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Manchester v. ANPAC Louisiana Ins. Co.

Court of Appeals of Louisiana, First Circuit

May 31, 2019

Charmane MANCHESTER
v.
ANPAC LOUISIANA INSURANCE COMPANY, Mr. Michael Watson & Mrs. Heather Dawn Van Watson

Page 994

[Copyrighted Material Omitted]

Page 995

          Appealed from the 19th Judicial District Court, In and for the Parish of East Baton Rouge, State of Louisiana, Docket Number 622355, Honorable Todd Hernandez, Judge Presiding.

         Russell W. Beall, William W. Thies, Kenneth A. Doggett, Jr., Jacob H. Thomas, G. Aaron Humphreys, Baton Rouge, LA, Counsel for Plaintiff/Appellant, Charmane Manchester

         Keith L. Richardson, Sean Avocato, Baton Rouge, LA, Counsel for Defendants/Appellees, ANPAC Louisiana Insurance Company, Michael Watson, and Heather Dawn Van Watson

         BEFORE: WHIPPLE, C.J., McCLENDON, AND HIGGINBOTHAM, JJ.

          OPINION

         WHIPPLE, C.J.

         [2018-1379 La.App. 1 Cir. 2] This matter is before us on appeal by plaintiff, Charmane Manchester, from a judgment of the district court dismissing her claims in accordance with a verdict rendered by the jury after a jury trial. For the following reasons, we affirm.

Page 996

          FACTS AND PROCEDURAL HISTORY

          On June 17, 2013, plaintiff filed suit for damages against Michael Watson, Heather Dawn Van Watson, and ANPAC Louisiana Insurance Company, the Watsons’ homeowners insurer. In her petition, plaintiff contended that on July 7, 2012, she was at a garage sale on premises owned by the Watsons when, suddenly and without warning, a wooden post supporting the carport fell and struck her, causing her injuries. Plaintiff further averred that her damages were caused by the fault of the Watsons in, among other things, maintaining an unreasonably dangerous condition, failing to warn their guests and patrons of the dangerous condition, failing to properly inspect the wooden posts attached to the carport, having the wooden posts of the carport displayed in an area where pedestrian traffic is reasonably anticipated, and choosing to conduct a garage sale and inviting persons to buy goods in an area where it was not safe to do so.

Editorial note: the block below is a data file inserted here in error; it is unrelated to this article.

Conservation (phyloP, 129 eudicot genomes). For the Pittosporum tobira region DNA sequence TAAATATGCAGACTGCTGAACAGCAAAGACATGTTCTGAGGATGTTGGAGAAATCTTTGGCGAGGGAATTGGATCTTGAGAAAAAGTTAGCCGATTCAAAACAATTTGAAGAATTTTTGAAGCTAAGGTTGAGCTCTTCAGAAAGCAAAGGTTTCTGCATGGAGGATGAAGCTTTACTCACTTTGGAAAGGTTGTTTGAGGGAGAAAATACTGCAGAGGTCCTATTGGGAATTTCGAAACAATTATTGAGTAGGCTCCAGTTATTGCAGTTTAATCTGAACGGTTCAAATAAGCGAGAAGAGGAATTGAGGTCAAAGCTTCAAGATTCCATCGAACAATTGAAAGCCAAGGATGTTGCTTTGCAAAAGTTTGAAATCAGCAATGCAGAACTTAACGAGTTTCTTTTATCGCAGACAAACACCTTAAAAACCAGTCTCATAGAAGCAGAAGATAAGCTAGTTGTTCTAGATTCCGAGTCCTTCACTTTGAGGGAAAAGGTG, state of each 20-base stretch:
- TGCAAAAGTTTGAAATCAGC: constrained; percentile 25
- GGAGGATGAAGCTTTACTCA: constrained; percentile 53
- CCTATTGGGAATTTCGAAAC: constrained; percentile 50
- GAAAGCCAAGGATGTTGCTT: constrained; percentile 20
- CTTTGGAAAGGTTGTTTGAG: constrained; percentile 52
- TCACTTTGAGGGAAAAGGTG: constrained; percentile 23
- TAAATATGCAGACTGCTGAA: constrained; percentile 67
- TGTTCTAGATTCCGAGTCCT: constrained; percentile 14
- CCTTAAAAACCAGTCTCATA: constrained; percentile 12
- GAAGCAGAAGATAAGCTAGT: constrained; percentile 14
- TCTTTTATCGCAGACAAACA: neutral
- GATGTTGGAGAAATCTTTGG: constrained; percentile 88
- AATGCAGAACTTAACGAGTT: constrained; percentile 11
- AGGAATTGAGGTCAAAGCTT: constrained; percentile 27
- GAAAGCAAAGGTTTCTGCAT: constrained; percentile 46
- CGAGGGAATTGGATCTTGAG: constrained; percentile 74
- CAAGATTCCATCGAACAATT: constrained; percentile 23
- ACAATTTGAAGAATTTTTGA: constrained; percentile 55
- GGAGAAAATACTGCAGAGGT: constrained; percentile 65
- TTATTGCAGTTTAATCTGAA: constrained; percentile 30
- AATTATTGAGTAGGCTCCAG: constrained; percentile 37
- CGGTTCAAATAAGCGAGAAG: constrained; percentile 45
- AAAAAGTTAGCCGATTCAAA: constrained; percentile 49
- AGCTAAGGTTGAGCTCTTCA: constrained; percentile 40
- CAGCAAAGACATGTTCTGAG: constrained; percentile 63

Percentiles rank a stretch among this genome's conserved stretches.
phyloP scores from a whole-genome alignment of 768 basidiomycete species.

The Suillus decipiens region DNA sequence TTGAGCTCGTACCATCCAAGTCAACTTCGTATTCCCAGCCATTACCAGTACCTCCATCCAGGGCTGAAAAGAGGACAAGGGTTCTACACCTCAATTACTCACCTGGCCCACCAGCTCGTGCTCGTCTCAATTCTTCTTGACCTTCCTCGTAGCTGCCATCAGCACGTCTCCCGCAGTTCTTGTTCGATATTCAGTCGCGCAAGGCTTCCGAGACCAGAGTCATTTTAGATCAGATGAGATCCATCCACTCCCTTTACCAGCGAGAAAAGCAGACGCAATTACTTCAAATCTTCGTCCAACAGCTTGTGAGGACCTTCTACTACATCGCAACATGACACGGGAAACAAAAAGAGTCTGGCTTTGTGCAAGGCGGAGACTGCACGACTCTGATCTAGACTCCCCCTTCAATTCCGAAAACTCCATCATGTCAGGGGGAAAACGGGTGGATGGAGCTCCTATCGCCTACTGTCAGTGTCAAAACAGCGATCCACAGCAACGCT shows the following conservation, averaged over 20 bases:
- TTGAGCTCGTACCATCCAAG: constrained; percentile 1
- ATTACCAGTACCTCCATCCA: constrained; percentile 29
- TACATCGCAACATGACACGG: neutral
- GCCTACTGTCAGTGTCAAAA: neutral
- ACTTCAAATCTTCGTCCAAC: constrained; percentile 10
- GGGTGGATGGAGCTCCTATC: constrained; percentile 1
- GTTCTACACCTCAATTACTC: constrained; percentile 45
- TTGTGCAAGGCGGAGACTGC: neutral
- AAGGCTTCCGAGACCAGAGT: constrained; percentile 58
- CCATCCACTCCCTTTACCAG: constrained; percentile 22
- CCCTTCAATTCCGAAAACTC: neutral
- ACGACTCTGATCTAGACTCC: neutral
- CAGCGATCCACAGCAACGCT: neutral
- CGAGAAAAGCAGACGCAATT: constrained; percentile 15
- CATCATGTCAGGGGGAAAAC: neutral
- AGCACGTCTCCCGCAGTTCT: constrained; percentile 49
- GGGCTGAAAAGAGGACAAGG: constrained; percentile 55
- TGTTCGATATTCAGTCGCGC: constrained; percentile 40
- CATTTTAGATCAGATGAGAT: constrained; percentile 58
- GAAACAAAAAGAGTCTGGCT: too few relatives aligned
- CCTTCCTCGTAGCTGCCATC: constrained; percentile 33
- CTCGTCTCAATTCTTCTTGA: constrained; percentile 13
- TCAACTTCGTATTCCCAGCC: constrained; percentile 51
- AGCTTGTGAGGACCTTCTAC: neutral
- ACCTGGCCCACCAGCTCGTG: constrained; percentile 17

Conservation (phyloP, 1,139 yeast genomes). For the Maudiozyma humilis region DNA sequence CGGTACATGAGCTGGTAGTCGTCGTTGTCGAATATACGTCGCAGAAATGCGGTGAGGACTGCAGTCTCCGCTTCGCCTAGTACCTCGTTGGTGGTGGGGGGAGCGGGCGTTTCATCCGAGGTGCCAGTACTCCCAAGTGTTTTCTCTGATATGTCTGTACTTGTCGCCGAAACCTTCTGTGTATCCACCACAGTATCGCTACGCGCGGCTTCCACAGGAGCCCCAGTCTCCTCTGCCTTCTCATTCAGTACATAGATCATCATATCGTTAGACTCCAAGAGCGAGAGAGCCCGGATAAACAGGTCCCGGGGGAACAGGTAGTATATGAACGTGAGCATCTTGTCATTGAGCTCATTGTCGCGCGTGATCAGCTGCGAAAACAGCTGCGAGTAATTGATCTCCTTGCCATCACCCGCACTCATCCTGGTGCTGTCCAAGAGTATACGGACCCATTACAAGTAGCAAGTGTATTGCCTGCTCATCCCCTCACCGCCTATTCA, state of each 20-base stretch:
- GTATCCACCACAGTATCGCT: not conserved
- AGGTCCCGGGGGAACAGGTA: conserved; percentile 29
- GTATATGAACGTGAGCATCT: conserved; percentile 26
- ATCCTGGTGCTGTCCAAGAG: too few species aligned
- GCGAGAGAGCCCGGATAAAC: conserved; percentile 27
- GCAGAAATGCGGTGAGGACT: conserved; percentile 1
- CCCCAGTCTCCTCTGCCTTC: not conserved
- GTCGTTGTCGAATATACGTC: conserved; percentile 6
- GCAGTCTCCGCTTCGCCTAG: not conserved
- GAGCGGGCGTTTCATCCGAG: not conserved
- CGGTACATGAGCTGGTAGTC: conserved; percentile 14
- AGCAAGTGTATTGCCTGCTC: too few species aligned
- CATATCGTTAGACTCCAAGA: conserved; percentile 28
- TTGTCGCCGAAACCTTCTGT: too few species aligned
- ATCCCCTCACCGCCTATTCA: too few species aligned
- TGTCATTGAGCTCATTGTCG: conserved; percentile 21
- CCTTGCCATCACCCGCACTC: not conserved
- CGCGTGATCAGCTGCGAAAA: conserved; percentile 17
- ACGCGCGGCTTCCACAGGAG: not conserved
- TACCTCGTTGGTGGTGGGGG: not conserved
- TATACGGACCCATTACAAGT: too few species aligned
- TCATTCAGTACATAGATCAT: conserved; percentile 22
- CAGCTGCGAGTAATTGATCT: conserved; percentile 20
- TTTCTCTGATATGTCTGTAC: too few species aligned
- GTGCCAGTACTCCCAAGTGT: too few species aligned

The matter proceeded to a jury trial on November 30 and December 1, 2016. Following trial, the jury was presented with several interrogatories regarding the case on the jury verdict form and found, in accordance with the parties’ stipulation that the Watsons were the owners and custodians of the post at issue. However, in response to the question of whether the jury found "by a preponderance of the evidence that the post at issue was defective and created an unreasonable risk of harm to the plaintiff at the time of the accident," the jury answered "no." At that point, the verdict form was signed and returned back to the district court.

         [2018-1379 La.App. 1 Cir. 3] The district court signed a judgment dated March 21, 2017[1], outlining the findings of the jury. Following the subsequent denial of plaintiff’s motion for judgment notwithstanding the verdict, plaintiff appealed the March 21, 2017 judgment.

         Upon review of that judgment, this court determined that we lacked subject matter jurisdiction as the judgment lacked sufficient decretal language. Accordingly, the appeal was dismissed. SeeManchester v. ANPAC Louisiana Insurance ...


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